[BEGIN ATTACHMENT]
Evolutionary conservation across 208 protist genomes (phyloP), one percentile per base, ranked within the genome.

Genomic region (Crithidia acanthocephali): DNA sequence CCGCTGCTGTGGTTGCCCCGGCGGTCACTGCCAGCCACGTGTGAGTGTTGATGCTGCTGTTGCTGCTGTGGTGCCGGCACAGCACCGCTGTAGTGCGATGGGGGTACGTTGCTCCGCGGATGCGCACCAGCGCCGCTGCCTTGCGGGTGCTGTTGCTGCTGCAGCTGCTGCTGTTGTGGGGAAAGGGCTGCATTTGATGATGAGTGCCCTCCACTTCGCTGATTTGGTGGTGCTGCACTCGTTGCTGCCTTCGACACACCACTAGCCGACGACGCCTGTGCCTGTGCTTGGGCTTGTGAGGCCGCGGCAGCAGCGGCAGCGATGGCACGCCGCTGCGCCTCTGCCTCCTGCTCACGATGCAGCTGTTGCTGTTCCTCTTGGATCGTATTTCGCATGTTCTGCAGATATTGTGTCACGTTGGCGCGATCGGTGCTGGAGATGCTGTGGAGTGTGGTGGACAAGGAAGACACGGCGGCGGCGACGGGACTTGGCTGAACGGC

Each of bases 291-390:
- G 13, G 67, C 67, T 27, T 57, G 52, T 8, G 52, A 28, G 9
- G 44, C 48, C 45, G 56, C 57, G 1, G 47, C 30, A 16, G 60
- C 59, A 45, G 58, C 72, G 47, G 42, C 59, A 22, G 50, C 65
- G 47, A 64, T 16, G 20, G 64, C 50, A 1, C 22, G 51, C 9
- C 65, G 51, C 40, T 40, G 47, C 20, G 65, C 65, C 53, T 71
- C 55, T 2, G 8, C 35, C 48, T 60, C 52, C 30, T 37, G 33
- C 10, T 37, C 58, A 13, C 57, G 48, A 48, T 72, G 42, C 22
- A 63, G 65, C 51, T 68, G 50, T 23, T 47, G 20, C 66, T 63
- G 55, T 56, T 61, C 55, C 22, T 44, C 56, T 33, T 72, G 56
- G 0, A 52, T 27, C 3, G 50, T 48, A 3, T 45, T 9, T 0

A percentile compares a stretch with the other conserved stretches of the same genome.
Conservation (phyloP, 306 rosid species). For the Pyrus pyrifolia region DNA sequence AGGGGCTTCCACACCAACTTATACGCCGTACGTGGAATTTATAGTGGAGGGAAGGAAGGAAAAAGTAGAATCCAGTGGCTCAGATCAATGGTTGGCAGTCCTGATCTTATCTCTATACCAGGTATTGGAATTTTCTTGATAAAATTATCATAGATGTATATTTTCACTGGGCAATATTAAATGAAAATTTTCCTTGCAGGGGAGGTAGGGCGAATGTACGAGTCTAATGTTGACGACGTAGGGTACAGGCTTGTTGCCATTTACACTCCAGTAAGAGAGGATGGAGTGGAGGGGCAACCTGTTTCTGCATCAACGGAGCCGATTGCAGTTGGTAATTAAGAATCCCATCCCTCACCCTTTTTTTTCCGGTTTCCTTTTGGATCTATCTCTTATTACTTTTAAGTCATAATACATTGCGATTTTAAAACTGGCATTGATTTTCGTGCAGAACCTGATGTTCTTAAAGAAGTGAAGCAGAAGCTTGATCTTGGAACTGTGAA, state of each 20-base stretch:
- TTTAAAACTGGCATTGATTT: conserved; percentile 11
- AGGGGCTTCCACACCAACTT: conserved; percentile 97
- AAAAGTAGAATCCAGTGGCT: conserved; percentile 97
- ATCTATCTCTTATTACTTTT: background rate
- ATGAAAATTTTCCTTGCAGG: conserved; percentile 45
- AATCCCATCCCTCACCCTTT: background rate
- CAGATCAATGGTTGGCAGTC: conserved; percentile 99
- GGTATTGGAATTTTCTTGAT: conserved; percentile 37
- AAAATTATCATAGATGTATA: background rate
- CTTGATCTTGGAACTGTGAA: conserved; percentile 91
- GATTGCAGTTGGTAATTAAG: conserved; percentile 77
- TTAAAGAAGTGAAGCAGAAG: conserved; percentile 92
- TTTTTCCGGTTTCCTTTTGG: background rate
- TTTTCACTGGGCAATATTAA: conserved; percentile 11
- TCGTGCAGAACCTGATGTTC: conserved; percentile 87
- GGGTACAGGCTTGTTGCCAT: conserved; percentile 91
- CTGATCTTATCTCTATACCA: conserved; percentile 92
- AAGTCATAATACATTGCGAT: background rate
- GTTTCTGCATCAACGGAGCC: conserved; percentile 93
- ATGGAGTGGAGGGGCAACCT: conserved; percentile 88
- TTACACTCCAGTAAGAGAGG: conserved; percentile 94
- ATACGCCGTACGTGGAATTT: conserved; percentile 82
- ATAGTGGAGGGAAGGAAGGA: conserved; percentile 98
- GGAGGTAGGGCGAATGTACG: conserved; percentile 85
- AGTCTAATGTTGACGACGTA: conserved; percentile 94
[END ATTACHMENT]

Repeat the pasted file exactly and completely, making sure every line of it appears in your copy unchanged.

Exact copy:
Evolutionary conservation across 208 protist genomes (phyloP), one percentile per base, ranked within the genome.

Genomic region (Crithidia acanthocephali): DNA sequence CCGCTGCTGTGGTTGCCCCGGCGGTCACTGCCAGCCACGTGTGAGTGTTGATGCTGCTGTTGCTGCTGTGGTGCCGGCACAGCACCGCTGTAGTGCGATGGGGGTACGTTGCTCCGCGGATGCGCACCAGCGCCGCTGCCTTGCGGGTGCTGTTGCTGCTGCAGCTGCTGCTGTTGTGGGGAAAGGGCTGCATTTGATGATGAGTGCCCTCCACTTCGCTGATTTGGTGGTGCTGCACTCGTTGCTGCCTTCGACACACCACTAGCCGACGACGCCTGTGCCTGTGCTTGGGCTTGTGAGGCCGCGGCAGCAGCGGCAGCGATGGCACGCCGCTGCGCCTCTGCCTCCTGCTCACGATGCAGCTGTTGCTGTTCCTCTTGGATCGTATTTCGCATGTTCTGCAGATATTGTGTCACGTTGGCGCGATCGGTGCTGGAGATGCTGTGGAGTGTGGTGGACAAGGAAGACACGGCGGCGGCGACGGGACTTGGCTGAACGGC

Each of bases 291-390:
- G 13, G 67, C 67, T 27, T 57, G 52, T 8, G 52, A 28, G 9
- G 44, C 48, C 45, G 56, C 57, G 1, G 47, C 30, A 16, G 60
- C 59, A 45, G 58, C 72, G 47, G 42, C 59, A 22, G 50, C 65
- G 47, A 64, T 16, G 20, G 64, C 50, A 1, C 22, G 51, C 9
- C 65, G 51, C 40, T 40, G 47, C 20, G 65, C 65, C 53, T 71
- C 55, T 2, G 8, C 35, C 48, T 60, C 52, C 30, T 37, G 33
- C 10, T 37, C 58, A 13, C 57, G 48, A 48, T 72, G 42, C 22
- A 63, G 65, C 51, T 68, G 50, T 23, T 47, G 20, C 66, T 63
- G 55, T 56, T 61, C 55, C 22, T 44, C 56, T 33, T 72, G 56
- G 0, A 52, T 27, C 3, G 50, T 48, A 3, T 45, T 9, T 0

A percentile compares a stretch with the other conserved stretches of the same genome.
Conservation (phyloP, 306 rosid species). For the Pyrus pyrifolia region DNA sequence AGGGGCTTCCACACCAACTTATACGCCGTACGTGGAATTTATAGTGGAGGGAAGGAAGGAAAAAGTAGAATCCAGTGGCTCAGATCAATGGTTGGCAGTCCTGATCTTATCTCTATACCAGGTATTGGAATTTTCTTGATAAAATTATCATAGATGTATATTTTCACTGGGCAATATTAAATGAAAATTTTCCTTGCAGGGGAGGTAGGGCGAATGTACGAGTCTAATGTTGACGACGTAGGGTACAGGCTTGTTGCCATTTACACTCCAGTAAGAGAGGATGGAGTGGAGGGGCAACCTGTTTCTGCATCAACGGAGCCGATTGCAGTTGGTAATTAAGAATCCCATCCCTCACCCTTTTTTTTCCGGTTTCCTTTTGGATCTATCTCTTATTACTTTTAAGTCATAATACATTGCGATTTTAAAACTGGCATTGATTTTCGTGCAGAACCTGATGTTCTTAAAGAAGTGAAGCAGAAGCTTGATCTTGGAACTGTGAA, state of each 20-base stretch:
- TTTAAAACTGGCATTGATTT: conserved; percentile 11
- AGGGGCTTCCACACCAACTT: conserved; percentile 97
- AAAAGTAGAATCCAGTGGCT: conserved; percentile 97
- ATCTATCTCTTATTACTTTT: background rate
- ATGAAAATTTTCCTTGCAGG: conserved; percentile 45
- AATCCCATCCCTCACCCTTT: background rate
- CAGATCAATGGTTGGCAGTC: conserved; percentile 99
- GGTATTGGAATTTTCTTGAT: conserved; percentile 37
- AAAATTATCATAGATGTATA: background rate
- CTTGATCTTGGAACTGTGAA: conserved; percentile 91
- GATTGCAGTTGGTAATTAAG: conserved; percentile 77
- TTAAAGAAGTGAAGCAGAAG: conserved; percentile 92
- TTTTTCCGGTTTCCTTTTGG: background rate
- TTTTCACTGGGCAATATTAA: conserved; percentile 11
- TCGTGCAGAACCTGATGTTC: conserved; percentile 87
- GGGTACAGGCTTGTTGCCAT: conserved; percentile 91
- CTGATCTTATCTCTATACCA: conserved; percentile 92
- AAGTCATAATACATTGCGAT: background rate
- GTTTCTGCATCAACGGAGCC: conserved; percentile 93
- ATGGAGTGGAGGGGCAACCT: conserved; percentile 88
- TTACACTCCAGTAAGAGAGG: conserved; percentile 94
- ATACGCCGTACGTGGAATTT: conserved; percentile 82
- ATAGTGGAGGGAAGGAAGGA: conserved; percentile 98
- GGAGGTAGGGCGAATGTACG: conserved; percentile 85
- AGTCTAATGTTGACGACGTA: conserved; percentile 94